Ireland is at every turn in the road a romantic destination (with more than 30,000 castles, how could it not be?) but the greatest evidence of this is in Galway. Offshore is the ancient and beautiful Aran islands, while onshore the seemingly endless stretches countryside and oh yes, castles: elegant Ashford Castle is the historic home of the Guinness family and is now an elegant upgrade of a stay, situated on 350 acres of land on the shore of Lough Corrib. It is also the home of Ireland’s oldest school of falconry, an ancient and sustainable method used to keep pest populations in check.
As well as greeting feathered friends, greet new and old friends at some of the best and oldest pubs anywhere in the world. Galway’s vibrant music scene is well known, but on the rise is its foodie reuptation; one of eclectic flavors and focus on local craft and sustainability.
ICONIC SIGHTS & ULTIMATE LUXURY
There's more to Galway & the West...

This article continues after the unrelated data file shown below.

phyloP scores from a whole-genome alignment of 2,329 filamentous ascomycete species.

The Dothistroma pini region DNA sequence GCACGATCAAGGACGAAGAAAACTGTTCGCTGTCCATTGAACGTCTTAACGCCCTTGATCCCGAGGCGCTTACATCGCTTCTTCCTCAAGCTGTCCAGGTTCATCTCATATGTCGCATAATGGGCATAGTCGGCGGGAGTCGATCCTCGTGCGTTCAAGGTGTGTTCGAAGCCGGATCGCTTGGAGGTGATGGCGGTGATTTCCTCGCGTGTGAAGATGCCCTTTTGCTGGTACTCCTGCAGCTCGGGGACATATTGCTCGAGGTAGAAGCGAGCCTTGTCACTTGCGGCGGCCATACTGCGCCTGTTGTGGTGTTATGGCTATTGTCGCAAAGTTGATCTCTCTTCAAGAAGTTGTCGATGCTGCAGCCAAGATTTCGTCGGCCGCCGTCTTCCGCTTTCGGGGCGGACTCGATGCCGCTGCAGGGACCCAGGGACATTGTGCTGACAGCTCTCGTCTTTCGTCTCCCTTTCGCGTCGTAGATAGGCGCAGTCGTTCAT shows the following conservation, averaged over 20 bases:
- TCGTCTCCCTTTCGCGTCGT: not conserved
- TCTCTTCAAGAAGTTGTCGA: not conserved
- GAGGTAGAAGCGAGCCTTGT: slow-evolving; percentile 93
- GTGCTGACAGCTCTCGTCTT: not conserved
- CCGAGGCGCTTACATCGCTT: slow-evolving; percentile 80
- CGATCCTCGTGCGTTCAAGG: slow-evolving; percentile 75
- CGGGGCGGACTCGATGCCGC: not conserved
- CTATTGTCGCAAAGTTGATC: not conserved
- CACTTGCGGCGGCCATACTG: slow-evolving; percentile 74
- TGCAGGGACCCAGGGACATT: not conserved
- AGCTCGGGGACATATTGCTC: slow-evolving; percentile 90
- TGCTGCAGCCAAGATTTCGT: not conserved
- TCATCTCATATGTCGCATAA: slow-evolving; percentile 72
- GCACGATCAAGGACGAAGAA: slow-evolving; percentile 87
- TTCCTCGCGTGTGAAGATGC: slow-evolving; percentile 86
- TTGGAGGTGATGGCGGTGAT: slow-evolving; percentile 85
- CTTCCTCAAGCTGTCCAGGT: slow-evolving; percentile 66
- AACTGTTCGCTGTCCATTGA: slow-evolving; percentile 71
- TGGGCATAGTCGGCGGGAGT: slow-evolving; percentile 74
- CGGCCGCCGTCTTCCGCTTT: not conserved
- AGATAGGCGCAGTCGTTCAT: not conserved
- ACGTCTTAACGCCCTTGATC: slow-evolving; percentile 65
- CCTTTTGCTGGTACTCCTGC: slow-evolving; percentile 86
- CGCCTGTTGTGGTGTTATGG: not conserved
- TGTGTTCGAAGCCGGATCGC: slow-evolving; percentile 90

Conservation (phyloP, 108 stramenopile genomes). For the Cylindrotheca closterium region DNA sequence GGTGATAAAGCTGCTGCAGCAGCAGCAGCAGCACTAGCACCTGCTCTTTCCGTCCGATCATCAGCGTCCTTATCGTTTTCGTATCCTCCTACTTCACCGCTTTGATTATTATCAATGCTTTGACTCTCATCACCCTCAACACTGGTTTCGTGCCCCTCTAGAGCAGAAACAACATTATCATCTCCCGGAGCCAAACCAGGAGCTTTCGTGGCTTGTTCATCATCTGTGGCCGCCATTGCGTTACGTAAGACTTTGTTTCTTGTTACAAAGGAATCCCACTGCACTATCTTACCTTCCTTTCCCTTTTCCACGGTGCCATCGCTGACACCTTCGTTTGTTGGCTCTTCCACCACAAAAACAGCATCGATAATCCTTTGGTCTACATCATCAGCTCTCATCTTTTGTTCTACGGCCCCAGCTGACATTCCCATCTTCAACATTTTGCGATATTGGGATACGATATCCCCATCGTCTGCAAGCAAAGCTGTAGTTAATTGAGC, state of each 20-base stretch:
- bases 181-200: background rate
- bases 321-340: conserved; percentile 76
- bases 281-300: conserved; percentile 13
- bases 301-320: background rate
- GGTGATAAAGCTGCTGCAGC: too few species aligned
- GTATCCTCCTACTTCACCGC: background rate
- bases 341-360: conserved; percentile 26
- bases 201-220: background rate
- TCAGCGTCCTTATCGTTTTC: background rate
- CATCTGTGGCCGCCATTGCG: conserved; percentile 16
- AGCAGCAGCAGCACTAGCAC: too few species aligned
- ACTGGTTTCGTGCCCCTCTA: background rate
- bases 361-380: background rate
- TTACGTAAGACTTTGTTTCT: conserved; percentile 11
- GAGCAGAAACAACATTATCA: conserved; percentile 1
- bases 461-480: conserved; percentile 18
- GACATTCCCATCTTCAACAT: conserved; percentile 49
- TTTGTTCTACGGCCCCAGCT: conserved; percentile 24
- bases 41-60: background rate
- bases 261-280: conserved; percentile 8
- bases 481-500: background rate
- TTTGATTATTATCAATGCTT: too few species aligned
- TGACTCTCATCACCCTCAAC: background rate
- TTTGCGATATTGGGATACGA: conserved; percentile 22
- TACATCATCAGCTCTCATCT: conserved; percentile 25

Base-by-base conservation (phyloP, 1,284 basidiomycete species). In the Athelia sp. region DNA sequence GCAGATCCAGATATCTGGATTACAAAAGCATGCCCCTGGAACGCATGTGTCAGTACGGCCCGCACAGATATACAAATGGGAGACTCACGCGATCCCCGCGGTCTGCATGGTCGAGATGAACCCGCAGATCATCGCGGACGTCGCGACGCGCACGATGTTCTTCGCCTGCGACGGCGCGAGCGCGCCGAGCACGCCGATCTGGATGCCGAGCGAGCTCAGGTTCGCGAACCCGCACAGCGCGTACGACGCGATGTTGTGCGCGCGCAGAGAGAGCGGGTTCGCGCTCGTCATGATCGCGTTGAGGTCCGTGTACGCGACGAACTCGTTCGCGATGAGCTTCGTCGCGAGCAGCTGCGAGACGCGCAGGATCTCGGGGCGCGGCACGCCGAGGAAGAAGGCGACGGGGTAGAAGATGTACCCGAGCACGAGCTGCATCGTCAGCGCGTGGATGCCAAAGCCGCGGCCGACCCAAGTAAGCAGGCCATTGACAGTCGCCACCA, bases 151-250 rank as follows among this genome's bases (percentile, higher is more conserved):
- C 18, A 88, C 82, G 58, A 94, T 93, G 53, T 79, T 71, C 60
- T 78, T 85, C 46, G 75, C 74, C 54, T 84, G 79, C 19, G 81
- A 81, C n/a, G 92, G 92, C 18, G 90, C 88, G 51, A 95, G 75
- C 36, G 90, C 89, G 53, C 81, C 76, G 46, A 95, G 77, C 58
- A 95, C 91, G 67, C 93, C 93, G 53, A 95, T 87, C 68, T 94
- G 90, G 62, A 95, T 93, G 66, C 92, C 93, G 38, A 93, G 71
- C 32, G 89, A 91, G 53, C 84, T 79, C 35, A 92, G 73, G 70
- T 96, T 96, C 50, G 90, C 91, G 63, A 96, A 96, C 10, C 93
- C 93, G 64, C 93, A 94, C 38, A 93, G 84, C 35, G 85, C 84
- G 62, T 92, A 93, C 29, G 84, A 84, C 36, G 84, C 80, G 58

Portraits of Irish literary and sporting greats adorn the walls at the Bittles Bar Belfast, including Oscar Wilde, W.B Yeats, George Best and Barry McGuigan.
“I get the opportunity to bring my city alive to our guests,” says Belfast local Dee Morgan. “Whether it's telling them about the history of the city, taking them to see the beautiful buildings or showing them how warm the people of the city actually are.”
Dee is host at DeeTours Ireland, which run tours in a city that has been in sharp focus for much of it's existence, a lively place where days can be lost exploring recent history and diving deep into Belfast's identity. From the fascinating Titanic museum and tours of the city's many beautiful (albeit tragic) art murals, to a 100-year old fish and chip shop, it's easy to be swept away by the sheer force of Belfast's personality.
CURATE YOUR OWN EPIC CELTIC ADVENTURE
The Titanic Museum in Belfast opened in 2012.